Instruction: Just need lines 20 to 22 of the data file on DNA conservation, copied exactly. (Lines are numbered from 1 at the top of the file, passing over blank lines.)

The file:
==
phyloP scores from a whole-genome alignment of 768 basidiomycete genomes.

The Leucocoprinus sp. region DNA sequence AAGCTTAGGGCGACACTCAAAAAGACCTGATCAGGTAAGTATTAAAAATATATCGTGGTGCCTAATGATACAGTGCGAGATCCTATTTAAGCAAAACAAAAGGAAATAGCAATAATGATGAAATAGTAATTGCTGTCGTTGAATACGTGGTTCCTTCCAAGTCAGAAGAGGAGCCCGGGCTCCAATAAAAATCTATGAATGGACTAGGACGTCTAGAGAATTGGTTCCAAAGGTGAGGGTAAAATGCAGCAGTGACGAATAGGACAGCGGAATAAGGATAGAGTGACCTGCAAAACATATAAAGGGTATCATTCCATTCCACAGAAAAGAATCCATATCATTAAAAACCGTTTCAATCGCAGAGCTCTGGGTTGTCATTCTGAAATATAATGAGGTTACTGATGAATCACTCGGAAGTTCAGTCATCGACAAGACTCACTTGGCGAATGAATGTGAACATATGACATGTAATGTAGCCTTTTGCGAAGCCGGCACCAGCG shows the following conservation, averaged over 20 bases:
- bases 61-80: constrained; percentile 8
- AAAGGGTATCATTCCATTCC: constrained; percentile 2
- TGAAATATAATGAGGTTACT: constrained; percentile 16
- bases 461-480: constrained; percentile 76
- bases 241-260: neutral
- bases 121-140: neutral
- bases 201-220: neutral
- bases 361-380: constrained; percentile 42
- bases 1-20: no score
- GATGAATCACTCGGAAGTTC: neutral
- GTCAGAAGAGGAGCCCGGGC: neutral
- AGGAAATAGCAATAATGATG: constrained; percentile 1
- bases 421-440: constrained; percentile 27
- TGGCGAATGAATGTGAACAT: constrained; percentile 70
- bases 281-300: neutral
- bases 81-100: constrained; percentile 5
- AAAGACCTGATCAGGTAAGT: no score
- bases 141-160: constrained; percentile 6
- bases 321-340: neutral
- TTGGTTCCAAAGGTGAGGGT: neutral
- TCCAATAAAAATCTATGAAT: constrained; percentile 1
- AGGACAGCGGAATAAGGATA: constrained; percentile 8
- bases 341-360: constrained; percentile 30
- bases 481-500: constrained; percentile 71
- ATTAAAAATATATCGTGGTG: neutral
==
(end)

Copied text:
- bases 141-160: constrained; percentile 6
- bases 321-340: neutral
- TTGGTTCCAAAGGTGAGGGT: neutral